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Old 07-13-2013, 12:09 AM   #15
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My understanding is that deep-cycles have less CCA than a traditional battery. Is that correct?

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A true deep cycle battery doesn't even have a CCA rating.
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Old 07-13-2013, 06:38 AM   #16
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My deep cycle starts my boat fine, it will start a RV fine also. Something is wired wrong! Deep cycle batteries are designed to discharge to a very low state and then be recharged without damage. A standard battery will be damaged if it keeps getting run down low.

Check the wiring over, it sounds like the starter circuit is wrong.
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Old 07-13-2013, 07:00 AM   #17
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I would check the battery cable connections at the battery.Sounds lile you might have a bad connection as it will start if you jump it. Remove, clean and replace cables first. If no sucess then have starting battery tested.
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Old 07-13-2013, 07:11 AM   #18
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I had a similar situation. Our used rig came with three new 12v deep cycle batteries, two house and one chassis. The chassis battery would start the engine only under the best of conditions and usually needed auxiliary switch to start. My concern was running down the house batteries some time so that there was not enough power to start the motor. I moved the chassis to the house bank and bought a 850 CCA starting battery.
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Old 07-13-2013, 08:17 AM   #19
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I see a lot of folks who say that "A pair of six volt will____ and a 12 volt will _____ (fill in the blanks one of them with a "not".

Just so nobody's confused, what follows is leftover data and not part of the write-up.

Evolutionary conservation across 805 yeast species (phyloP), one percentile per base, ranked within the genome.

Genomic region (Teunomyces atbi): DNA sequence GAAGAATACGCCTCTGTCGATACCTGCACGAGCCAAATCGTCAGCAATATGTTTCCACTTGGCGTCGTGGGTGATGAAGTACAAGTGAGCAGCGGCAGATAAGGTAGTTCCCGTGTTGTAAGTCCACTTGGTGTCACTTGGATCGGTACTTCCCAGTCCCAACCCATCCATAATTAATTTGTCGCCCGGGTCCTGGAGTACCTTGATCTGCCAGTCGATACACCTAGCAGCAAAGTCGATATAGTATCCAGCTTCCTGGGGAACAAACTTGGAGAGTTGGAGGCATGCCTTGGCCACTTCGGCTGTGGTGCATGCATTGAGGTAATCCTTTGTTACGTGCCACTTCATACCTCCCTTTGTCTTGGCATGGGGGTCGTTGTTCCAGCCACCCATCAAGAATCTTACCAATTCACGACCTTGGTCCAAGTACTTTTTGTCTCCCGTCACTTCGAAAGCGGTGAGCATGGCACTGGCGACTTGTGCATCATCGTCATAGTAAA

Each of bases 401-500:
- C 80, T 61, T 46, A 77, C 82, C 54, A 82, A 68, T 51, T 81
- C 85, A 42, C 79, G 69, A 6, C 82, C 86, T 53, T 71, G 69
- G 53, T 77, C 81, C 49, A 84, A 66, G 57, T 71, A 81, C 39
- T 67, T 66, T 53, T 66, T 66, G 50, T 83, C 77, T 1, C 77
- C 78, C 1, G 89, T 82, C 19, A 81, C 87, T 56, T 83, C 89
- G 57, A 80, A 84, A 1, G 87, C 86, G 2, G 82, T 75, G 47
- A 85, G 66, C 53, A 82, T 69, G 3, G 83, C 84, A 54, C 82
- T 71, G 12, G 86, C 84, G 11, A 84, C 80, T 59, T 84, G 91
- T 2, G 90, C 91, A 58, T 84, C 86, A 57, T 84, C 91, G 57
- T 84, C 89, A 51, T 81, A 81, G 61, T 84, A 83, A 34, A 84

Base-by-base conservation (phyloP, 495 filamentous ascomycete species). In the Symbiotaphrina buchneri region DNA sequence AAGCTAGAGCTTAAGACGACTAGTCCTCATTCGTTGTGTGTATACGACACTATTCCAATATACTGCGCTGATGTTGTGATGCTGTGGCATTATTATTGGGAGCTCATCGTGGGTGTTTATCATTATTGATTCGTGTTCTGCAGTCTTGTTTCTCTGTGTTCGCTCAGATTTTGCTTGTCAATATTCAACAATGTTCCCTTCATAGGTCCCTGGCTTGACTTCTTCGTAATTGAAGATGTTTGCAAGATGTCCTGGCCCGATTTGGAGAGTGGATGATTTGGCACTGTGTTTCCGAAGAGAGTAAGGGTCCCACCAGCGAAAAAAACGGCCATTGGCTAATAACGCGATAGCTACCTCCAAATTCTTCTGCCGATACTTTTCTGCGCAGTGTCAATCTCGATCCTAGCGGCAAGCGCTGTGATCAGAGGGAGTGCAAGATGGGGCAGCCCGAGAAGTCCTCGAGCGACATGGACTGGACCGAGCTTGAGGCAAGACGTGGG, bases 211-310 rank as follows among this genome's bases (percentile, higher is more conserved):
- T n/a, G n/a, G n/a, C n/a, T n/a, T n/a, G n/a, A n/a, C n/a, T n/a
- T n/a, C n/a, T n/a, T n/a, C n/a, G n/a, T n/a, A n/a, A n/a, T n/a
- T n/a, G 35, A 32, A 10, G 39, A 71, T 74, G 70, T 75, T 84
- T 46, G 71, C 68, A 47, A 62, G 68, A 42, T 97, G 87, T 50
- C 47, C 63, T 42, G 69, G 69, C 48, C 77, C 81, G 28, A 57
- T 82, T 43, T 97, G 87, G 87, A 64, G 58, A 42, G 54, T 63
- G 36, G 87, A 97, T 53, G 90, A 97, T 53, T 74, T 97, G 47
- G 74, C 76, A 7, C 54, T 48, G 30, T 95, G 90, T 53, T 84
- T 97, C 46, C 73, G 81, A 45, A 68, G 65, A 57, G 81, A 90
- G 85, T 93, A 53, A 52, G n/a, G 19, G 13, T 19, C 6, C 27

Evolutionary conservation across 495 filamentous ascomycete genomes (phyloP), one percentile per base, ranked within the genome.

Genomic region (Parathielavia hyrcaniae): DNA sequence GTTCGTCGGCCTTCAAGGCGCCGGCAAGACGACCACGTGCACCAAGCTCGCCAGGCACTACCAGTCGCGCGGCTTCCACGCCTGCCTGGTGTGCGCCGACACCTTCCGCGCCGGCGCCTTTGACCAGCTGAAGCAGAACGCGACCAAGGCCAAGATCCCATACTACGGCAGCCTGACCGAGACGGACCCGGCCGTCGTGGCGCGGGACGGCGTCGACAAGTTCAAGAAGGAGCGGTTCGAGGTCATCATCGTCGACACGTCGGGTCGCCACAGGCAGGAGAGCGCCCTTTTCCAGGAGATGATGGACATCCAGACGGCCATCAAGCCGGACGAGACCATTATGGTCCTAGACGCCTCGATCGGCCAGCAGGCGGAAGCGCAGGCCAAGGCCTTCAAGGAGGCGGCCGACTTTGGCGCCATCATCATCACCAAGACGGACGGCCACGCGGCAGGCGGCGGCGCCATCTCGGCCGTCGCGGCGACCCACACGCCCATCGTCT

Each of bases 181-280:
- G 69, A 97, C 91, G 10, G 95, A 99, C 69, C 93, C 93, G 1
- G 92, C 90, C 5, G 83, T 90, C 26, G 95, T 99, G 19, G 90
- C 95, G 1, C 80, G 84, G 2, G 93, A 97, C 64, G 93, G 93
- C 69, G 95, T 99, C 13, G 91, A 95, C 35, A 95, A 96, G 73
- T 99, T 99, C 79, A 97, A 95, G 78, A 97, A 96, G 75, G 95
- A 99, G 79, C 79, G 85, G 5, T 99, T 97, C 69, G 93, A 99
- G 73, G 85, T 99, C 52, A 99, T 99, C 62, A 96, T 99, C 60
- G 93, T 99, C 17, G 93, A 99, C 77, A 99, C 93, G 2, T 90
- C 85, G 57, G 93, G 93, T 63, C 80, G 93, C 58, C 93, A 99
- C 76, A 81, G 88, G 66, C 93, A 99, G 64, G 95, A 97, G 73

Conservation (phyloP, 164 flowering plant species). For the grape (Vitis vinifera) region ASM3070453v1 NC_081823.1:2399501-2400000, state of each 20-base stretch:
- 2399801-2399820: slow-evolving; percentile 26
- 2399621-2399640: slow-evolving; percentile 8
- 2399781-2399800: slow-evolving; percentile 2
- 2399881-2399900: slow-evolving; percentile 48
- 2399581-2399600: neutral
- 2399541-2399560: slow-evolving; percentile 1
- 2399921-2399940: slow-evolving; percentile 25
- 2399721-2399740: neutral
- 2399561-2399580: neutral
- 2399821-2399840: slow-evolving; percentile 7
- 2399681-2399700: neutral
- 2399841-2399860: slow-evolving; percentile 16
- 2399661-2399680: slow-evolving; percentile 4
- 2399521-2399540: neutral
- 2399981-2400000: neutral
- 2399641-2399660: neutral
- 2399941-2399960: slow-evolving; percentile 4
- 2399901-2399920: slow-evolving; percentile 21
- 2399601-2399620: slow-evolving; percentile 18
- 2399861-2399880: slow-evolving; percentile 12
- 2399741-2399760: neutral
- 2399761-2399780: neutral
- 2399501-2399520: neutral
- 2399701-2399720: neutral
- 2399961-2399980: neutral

Fact is nothing is etched in concrete.. I can show you a 12 volt battery that is every bit as capable as a pair of sixes, I can show you one that is MORE capable than a pair of sixes (However don't ask me to pick it up).

Fact is when we talk about six volt pairs we are usually talking about a specific (GC-2) Size battery, 230 amp hours, Deep cycle.

But in 12 volt.. Well Group 24, 27,29, 31, 73, 83, 4D 8D and a whole lot more. They come in Deep Cycle (Rare) Marine/Deep cycle (Really a starting battery) and Starting.

I have 12 volt batteries where you can count the amp hours on your fingers, and not run out, I've used 12 volt batteries in the thousand amp hour range or more.

So when you say "12 volt this and six volt that.. You are showing off what you don't know.


Now to the original poster.... First thing I'd do is clean the contacts.. Odds are that "12 volt "Deep Cycle" the didit tech put in is a marine/deep cycle and that, if in good condition, should start your vehicle, however dirty connections, both at the battery and elsewhere, can prevent that from happening. THEN consider a new battery. Avoid Optima, Goo with the biggest STARTING battery that will fit.. If it's a really hard to start engine consider Lifeline AGM but otherwise save your money,.
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Old 07-13-2013, 12:26 PM   #20
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Now to the original poster.... First thing I'd do is clean the contacts.. Odds are that "12 volt "Deep Cycle" the didit tech put in is a marine/deep cycle and that, if in good condition, should start your vehicle, however dirty connections, both at the battery and elsewhere, can prevent that from happening. THEN consider a new battery. Avoid Optima, Goo with the biggest STARTING battery that will fit.. If it's a really hard to start engine consider Lifeline AGM but otherwise save your money,.